An old Italian proverb, “traduttore, traditore” meaning that a translator is a traitor is as applicable to Bible translations as to any other text. Each language arises from a culture, with its individual traditions and images, which determine the precise meaning of even the simplest of terms. When a country lady from Bavaria says “haus” she sees a different mental image from that of a Parisian who says “maison” or a Yorkshire man who says “house” – though a translator may treat these words as equivalents. It’s impossible to precisely translate a passage from one language to another and retain the same shades of meaning. Most translations also incorporate something of the culture and prejudices of the translator.
Martin Luther wrote many books, but his most influential publication was his translation of the New Testament into plain-speaking German. He wasn’t the first to translate the Bible into everyday language, but his predecessors worked from the Latin ‘Vulgate’ (the official Roman Catholic text). Luther translated from the original Greek of the New Testament. His version was a masterly achievement that had lasting affects on the German language, as well as religion. But, like most Bible translators, Luther brought his opinions to the writing table.
The most controversial example of the influence of personal opinion in Luther’s translation was his interpolation of the word “alone” into Romans 3:28. In the English New International Version, this verse reads: “For we maintain that a person is justified by faith apart from the deeds of the law” (note that there’s no “alone” in that verse). In German, the words “by faith” would read “durch den Glauben”, but Luther rendered it as “”allein durch den Glauben”. He justified his rendering by pleading that German idiom needed the extra word to make the meaning clear. It put St Paul’s text in opposition to St James’ epistle, which says: “…a person is considered righteous by what they do and not by faith alone.” (James 2:24 NIV). Luther didn’t like the Epistle of James.
Was Luther being dishonest? Some would so accuse him but, for him, it was an important issue of clarification to combat false teachings that repelled him. Agents of the Pope had been preaching a doctrine of ‘salvation’ that could not only be earned but bought. He wanted to make it clear that the only source of true salvation was God’s saving grace: a free gift that makes only one demand – the need to believe. It was a radical departure from the prevailing doctrine, which Luther deplored and condemned.
But there was a problem with this teaching of “justification by faith alone”. Some of Luther’s hearers had a very narrow understanding of “faith”. Following the infamous show-trial known by the unpalatable-sounding name of the “Diet of Worms”, Luther spent months in hiding, under the protection of one of the German noblemen. He used most of that time valuably, by working on his translation of the New Testament. Back in his home town of Wittenberg, many people spent that time badly, by abusing their new ‘freedom’. Freed from oversight by bishops and priests, they gave themselves to immoral excesses, trusting that faith alone would secure their protection. When Luther heard about it he quickly came out of hiding, despite the very real risk that he might be arrested, tried, and executed.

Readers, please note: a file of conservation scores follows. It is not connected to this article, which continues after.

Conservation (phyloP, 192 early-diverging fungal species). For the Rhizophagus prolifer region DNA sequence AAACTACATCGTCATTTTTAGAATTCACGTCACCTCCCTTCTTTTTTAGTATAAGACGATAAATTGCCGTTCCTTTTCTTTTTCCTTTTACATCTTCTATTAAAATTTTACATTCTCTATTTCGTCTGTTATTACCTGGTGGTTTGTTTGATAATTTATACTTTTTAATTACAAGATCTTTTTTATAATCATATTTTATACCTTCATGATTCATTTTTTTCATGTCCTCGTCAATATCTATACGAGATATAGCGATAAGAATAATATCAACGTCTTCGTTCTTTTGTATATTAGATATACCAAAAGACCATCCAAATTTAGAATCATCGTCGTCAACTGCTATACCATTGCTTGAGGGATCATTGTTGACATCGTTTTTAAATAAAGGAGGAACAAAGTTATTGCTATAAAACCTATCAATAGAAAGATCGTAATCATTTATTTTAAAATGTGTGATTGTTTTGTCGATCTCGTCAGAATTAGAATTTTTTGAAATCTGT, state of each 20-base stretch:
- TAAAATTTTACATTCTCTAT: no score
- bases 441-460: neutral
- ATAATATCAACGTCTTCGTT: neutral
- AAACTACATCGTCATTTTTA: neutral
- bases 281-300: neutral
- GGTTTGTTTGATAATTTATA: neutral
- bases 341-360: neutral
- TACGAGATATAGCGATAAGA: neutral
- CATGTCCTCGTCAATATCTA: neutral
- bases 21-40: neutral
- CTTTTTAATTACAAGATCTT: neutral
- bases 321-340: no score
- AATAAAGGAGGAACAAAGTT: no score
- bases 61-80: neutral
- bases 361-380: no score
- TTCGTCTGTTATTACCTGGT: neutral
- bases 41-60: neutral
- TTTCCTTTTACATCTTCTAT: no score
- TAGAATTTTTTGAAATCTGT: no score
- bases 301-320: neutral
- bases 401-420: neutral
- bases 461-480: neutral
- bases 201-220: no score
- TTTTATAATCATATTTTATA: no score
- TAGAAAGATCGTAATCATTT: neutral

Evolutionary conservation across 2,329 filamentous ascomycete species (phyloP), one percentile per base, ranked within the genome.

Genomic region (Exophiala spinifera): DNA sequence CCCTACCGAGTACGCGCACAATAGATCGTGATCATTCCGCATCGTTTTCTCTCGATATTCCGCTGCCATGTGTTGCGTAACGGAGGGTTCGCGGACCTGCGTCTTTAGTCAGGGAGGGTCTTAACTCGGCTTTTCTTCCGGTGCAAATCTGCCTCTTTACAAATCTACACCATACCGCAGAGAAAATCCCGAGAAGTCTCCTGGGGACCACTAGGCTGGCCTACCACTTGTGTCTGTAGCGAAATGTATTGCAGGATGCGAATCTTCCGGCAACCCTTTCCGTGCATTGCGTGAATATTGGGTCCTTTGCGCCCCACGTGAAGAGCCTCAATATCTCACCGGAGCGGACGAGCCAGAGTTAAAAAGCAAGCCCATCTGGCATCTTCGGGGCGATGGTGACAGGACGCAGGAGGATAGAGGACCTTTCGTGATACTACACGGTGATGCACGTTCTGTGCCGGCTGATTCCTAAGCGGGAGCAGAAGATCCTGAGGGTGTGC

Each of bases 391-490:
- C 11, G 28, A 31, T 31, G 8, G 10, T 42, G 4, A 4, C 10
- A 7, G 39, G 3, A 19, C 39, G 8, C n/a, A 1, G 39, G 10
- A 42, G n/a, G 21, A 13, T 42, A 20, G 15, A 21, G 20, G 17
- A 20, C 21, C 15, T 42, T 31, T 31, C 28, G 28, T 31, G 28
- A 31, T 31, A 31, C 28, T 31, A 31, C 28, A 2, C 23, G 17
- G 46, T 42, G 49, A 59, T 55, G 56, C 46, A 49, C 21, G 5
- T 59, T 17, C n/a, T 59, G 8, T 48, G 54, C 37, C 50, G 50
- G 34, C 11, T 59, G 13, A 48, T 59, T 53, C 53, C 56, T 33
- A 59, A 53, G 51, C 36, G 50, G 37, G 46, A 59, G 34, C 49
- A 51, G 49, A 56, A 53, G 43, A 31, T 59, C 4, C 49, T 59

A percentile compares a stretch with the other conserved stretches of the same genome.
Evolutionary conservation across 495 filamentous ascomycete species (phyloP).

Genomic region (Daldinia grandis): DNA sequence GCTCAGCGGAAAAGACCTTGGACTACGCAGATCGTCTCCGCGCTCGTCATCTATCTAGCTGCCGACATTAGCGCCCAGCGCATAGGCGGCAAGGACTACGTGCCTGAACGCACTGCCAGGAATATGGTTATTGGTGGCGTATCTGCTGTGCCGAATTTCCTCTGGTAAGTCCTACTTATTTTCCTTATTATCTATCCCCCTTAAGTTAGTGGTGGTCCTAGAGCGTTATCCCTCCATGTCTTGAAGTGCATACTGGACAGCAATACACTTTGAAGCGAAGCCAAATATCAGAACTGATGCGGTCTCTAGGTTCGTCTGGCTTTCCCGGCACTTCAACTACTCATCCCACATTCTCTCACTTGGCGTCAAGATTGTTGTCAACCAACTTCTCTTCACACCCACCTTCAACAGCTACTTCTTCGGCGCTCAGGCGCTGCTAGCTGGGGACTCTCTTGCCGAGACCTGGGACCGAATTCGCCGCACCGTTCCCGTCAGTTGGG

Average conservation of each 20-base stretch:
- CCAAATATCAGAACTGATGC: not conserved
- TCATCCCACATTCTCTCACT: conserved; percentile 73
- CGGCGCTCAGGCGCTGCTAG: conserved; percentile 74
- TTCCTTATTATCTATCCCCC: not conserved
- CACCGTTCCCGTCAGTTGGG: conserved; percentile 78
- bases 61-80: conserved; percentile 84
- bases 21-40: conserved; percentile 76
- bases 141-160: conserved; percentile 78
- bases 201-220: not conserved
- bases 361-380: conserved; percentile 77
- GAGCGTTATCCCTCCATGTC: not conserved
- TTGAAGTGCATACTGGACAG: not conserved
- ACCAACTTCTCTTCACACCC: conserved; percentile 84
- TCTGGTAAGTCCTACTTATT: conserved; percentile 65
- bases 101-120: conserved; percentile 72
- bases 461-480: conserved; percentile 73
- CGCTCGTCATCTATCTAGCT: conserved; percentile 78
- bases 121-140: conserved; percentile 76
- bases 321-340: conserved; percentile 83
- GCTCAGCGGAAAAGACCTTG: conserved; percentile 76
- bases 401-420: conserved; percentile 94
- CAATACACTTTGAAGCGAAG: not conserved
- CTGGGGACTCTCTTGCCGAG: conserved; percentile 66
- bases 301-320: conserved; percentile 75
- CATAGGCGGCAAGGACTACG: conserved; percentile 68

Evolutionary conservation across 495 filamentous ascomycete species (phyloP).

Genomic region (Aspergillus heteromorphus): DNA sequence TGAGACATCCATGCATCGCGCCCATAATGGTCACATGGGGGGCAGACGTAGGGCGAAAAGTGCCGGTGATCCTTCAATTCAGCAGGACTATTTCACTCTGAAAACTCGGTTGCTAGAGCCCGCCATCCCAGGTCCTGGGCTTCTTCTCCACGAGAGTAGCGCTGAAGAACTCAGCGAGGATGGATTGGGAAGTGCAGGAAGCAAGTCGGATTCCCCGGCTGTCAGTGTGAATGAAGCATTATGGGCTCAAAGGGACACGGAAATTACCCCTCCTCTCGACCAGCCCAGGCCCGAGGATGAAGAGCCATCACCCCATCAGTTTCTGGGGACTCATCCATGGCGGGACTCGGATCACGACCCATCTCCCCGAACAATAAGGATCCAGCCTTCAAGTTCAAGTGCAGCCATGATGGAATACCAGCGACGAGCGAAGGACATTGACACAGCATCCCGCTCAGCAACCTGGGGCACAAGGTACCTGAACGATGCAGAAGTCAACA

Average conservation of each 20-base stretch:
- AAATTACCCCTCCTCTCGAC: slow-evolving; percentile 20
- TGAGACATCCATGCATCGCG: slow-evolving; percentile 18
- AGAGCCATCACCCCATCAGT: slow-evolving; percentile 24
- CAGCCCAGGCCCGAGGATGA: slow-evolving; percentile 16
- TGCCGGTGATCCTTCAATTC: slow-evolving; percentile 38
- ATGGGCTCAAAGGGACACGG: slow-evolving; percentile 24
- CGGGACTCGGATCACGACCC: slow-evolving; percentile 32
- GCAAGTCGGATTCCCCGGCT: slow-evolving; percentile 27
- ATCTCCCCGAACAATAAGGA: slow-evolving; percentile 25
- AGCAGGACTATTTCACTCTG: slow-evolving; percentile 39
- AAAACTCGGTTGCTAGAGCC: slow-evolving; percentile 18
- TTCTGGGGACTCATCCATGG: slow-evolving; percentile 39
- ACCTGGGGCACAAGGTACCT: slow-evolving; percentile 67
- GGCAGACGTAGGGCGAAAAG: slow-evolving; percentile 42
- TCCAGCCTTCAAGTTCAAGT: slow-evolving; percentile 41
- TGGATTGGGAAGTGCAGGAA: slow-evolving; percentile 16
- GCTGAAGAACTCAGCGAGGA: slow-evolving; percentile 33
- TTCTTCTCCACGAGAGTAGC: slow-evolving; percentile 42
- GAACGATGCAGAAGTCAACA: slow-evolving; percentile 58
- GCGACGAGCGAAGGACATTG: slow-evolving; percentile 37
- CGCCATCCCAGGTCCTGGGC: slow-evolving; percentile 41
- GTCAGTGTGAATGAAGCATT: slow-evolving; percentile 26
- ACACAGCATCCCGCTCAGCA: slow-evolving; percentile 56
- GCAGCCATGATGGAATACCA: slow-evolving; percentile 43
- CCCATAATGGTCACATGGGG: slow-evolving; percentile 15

In his epistle, St. James challenged believers to show their faith by their deeds. Luther lived up to that in his personal life and, on his return to Wittenberg, he urged the people to return to disciplined ways of living. Luther demonstrated his faith by his life of practical goodness. He never allowed his assurance of personal salvation to divert him from the path of righteousness. True faith changes lives.
Belief can be a mere mental assent to a doctrine. But saving faith is more than that. Salvation is not just “by faith”, but “by grace through faith”. In other words, it’s a miracle. God’s grace is the power that provokes our faith and, when his grace meets our surrender, we are reborn. Note my word “surrender”. James points out that even the devils believe that there is one God – but it makes no difference to their behaviour. We need the kind of belief that makes us act rightly – faith that leads us to commit ourselves wholly to the Lord.
Paul, from whose teachings Luther derived his doctrine, was aware of the possible misunderstanding of “justification by faith” and answered the problem in the same letter (Romans) that Luther was quoting:
“What shall we say, then? Shall we go on sinning so that grace may increase? By no means! We are those who have died to sin; how can we live in it any longer?” Romans 6:1-2 (NIV)
Luther’s doctrine released millions of people from a religious formality that bound them, rather than saving them. His mistranslation swung the pendulum away from a dangerous error. Equally dangerous, however, is the opposite extreme that relies on a narrow “head-faith” that produces no change in the life of the so-called believer.
Let’s trust the Lord absolutely, so that grace through faith makes a real difference to the way we live. Let’s do good, not to earn our salvation, but out of sheer gratitude that he’s given it to us because of The Cross.
One thought on “Luther’s deliberate mistranslation”
Luther was of course the first living great Protestant Theolog, i.e. one that survived Rome, and Roman punishment and harsh or injurious treatment toward Reformers! But later even Calvin had some Protestant and Reformed friends that were killed by the Roman sword, etc.